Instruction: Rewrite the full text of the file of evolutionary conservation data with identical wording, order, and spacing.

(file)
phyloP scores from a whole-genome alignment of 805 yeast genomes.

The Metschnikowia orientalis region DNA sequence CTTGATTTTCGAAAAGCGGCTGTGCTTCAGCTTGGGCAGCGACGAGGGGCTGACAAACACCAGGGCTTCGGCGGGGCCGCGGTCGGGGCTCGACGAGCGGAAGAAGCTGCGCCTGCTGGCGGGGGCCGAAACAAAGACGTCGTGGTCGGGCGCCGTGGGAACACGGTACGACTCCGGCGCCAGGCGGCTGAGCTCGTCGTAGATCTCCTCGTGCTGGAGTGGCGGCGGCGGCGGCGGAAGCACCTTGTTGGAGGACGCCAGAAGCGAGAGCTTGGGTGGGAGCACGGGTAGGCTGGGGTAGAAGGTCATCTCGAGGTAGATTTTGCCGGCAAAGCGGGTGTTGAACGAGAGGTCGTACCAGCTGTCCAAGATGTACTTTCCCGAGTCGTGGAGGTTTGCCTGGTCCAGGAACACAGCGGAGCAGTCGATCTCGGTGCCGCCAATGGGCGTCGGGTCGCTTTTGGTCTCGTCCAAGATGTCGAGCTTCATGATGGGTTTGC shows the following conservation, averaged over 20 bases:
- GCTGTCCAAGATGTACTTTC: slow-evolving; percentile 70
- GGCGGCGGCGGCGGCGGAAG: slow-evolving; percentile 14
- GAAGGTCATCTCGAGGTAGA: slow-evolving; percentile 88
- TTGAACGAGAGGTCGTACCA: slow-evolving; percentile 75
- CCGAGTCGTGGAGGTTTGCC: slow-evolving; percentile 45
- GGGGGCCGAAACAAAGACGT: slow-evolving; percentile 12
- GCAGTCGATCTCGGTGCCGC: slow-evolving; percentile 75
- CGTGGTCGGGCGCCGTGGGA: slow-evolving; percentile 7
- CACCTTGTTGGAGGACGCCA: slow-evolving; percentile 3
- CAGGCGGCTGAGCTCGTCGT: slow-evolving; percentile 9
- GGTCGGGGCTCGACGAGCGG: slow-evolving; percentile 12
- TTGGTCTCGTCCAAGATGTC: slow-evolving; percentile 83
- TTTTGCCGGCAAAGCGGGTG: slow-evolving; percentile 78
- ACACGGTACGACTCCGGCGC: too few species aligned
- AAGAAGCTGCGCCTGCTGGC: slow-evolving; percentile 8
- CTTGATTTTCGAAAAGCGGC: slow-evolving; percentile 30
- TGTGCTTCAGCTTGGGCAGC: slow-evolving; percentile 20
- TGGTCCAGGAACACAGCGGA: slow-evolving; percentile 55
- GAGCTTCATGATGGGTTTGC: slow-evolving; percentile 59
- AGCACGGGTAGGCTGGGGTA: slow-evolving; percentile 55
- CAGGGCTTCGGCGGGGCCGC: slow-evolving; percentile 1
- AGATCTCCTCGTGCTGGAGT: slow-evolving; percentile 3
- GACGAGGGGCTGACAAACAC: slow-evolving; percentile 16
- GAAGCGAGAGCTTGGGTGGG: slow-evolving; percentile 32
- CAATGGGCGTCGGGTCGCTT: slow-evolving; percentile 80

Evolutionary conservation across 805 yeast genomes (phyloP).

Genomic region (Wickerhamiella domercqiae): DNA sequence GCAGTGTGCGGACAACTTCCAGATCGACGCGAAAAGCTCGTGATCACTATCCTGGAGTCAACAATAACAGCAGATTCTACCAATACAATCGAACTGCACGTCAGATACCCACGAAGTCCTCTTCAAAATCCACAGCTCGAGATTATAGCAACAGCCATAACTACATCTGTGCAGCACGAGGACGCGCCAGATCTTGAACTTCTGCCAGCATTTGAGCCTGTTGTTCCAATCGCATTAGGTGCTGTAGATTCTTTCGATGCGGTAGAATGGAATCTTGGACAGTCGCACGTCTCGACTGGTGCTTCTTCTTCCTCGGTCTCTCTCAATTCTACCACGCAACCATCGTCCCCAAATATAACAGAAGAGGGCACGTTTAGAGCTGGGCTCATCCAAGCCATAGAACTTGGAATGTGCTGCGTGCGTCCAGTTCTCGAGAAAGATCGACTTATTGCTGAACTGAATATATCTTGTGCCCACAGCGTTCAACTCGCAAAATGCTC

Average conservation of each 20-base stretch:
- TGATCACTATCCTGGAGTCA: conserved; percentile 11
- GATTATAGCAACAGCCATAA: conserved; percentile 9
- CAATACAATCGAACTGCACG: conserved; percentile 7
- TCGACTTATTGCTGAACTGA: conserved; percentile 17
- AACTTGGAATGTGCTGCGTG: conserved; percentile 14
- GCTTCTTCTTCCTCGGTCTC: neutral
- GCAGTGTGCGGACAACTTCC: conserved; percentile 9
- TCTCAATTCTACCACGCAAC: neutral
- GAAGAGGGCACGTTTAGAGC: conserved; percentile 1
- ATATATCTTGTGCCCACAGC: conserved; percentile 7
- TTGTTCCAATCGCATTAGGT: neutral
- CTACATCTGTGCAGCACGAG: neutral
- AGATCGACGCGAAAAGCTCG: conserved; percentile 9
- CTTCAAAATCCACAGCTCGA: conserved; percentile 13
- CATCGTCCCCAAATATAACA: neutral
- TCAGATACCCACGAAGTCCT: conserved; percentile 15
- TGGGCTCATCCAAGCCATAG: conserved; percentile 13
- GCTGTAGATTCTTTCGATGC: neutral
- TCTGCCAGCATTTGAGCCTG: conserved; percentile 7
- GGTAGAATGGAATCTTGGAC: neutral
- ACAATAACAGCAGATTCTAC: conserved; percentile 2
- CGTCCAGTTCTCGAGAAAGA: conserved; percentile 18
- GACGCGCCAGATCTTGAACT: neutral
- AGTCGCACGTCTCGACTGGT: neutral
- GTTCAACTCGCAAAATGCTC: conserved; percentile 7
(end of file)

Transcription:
phyloP scores from a whole-genome alignment of 805 yeast genomes.

The Metschnikowia orientalis region DNA sequence CTTGATTTTCGAAAAGCGGCTGTGCTTCAGCTTGGGCAGCGACGAGGGGCTGACAAACACCAGGGCTTCGGCGGGGCCGCGGTCGGGGCTCGACGAGCGGAAGAAGCTGCGCCTGCTGGCGGGGGCCGAAACAAAGACGTCGTGGTCGGGCGCCGTGGGAACACGGTACGACTCCGGCGCCAGGCGGCTGAGCTCGTCGTAGATCTCCTCGTGCTGGAGTGGCGGCGGCGGCGGCGGAAGCACCTTGTTGGAGGACGCCAGAAGCGAGAGCTTGGGTGGGAGCACGGGTAGGCTGGGGTAGAAGGTCATCTCGAGGTAGATTTTGCCGGCAAAGCGGGTGTTGAACGAGAGGTCGTACCAGCTGTCCAAGATGTACTTTCCCGAGTCGTGGAGGTTTGCCTGGTCCAGGAACACAGCGGAGCAGTCGATCTCGGTGCCGCCAATGGGCGTCGGGTCGCTTTTGGTCTCGTCCAAGATGTCGAGCTTCATGATGGGTTTGC shows the following conservation, averaged over 20 bases:
- GCTGTCCAAGATGTACTTTC: slow-evolving; percentile 70
- GGCGGCGGCGGCGGCGGAAG: slow-evolving; percentile 14
- GAAGGTCATCTCGAGGTAGA: slow-evolving; percentile 88
- TTGAACGAGAGGTCGTACCA: slow-evolving; percentile 75
- CCGAGTCGTGGAGGTTTGCC: slow-evolving; percentile 45
- GGGGGCCGAAACAAAGACGT: slow-evolving; percentile 12
- GCAGTCGATCTCGGTGCCGC: slow-evolving; percentile 75
- CGTGGTCGGGCGCCGTGGGA: slow-evolving; percentile 7
- CACCTTGTTGGAGGACGCCA: slow-evolving; percentile 3
- CAGGCGGCTGAGCTCGTCGT: slow-evolving; percentile 9
- GGTCGGGGCTCGACGAGCGG: slow-evolving; percentile 12
- TTGGTCTCGTCCAAGATGTC: slow-evolving; percentile 83
- TTTTGCCGGCAAAGCGGGTG: slow-evolving; percentile 78
- ACACGGTACGACTCCGGCGC: too few species aligned
- AAGAAGCTGCGCCTGCTGGC: slow-evolving; percentile 8
- CTTGATTTTCGAAAAGCGGC: slow-evolving; percentile 30
- TGTGCTTCAGCTTGGGCAGC: slow-evolving; percentile 20
- TGGTCCAGGAACACAGCGGA: slow-evolving; percentile 55
- GAGCTTCATGATGGGTTTGC: slow-evolving; percentile 59
- AGCACGGGTAGGCTGGGGTA: slow-evolving; percentile 55
- CAGGGCTTCGGCGGGGCCGC: slow-evolving; percentile 1
- AGATCTCCTCGTGCTGGAGT: slow-evolving; percentile 3
- GACGAGGGGCTGACAAACAC: slow-evolving; percentile 16
- GAAGCGAGAGCTTGGGTGGG: slow-evolving; percentile 32
- CAATGGGCGTCGGGTCGCTT: slow-evolving; percentile 80

Evolutionary conservation across 805 yeast genomes (phyloP).

Genomic region (Wickerhamiella domercqiae): DNA sequence GCAGTGTGCGGACAACTTCCAGATCGACGCGAAAAGCTCGTGATCACTATCCTGGAGTCAACAATAACAGCAGATTCTACCAATACAATCGAACTGCACGTCAGATACCCACGAAGTCCTCTTCAAAATCCACAGCTCGAGATTATAGCAACAGCCATAACTACATCTGTGCAGCACGAGGACGCGCCAGATCTTGAACTTCTGCCAGCATTTGAGCCTGTTGTTCCAATCGCATTAGGTGCTGTAGATTCTTTCGATGCGGTAGAATGGAATCTTGGACAGTCGCACGTCTCGACTGGTGCTTCTTCTTCCTCGGTCTCTCTCAATTCTACCACGCAACCATCGTCCCCAAATATAACAGAAGAGGGCACGTTTAGAGCTGGGCTCATCCAAGCCATAGAACTTGGAATGTGCTGCGTGCGTCCAGTTCTCGAGAAAGATCGACTTATTGCTGAACTGAATATATCTTGTGCCCACAGCGTTCAACTCGCAAAATGCTC

Average conservation of each 20-base stretch:
- TGATCACTATCCTGGAGTCA: conserved; percentile 11
- GATTATAGCAACAGCCATAA: conserved; percentile 9
- CAATACAATCGAACTGCACG: conserved; percentile 7
- TCGACTTATTGCTGAACTGA: conserved; percentile 17
- AACTTGGAATGTGCTGCGTG: conserved; percentile 14
- GCTTCTTCTTCCTCGGTCTC: neutral
- GCAGTGTGCGGACAACTTCC: conserved; percentile 9
- TCTCAATTCTACCACGCAAC: neutral
- GAAGAGGGCACGTTTAGAGC: conserved; percentile 1
- ATATATCTTGTGCCCACAGC: conserved; percentile 7
- TTGTTCCAATCGCATTAGGT: neutral
- CTACATCTGTGCAGCACGAG: neutral
- AGATCGACGCGAAAAGCTCG: conserved; percentile 9
- CTTCAAAATCCACAGCTCGA: conserved; percentile 13
- CATCGTCCCCAAATATAACA: neutral
- TCAGATACCCACGAAGTCCT: conserved; percentile 15
- TGGGCTCATCCAAGCCATAG: conserved; percentile 13
- GCTGTAGATTCTTTCGATGC: neutral
- TCTGCCAGCATTTGAGCCTG: conserved; percentile 7
- GGTAGAATGGAATCTTGGAC: neutral
- ACAATAACAGCAGATTCTAC: conserved; percentile 2
- CGTCCAGTTCTCGAGAAAGA: conserved; percentile 18
- GACGCGCCAGATCTTGAACT: neutral
- AGTCGCACGTCTCGACTGGT: neutral
- GTTCAACTCGCAAAATGCTC: conserved; percentile 7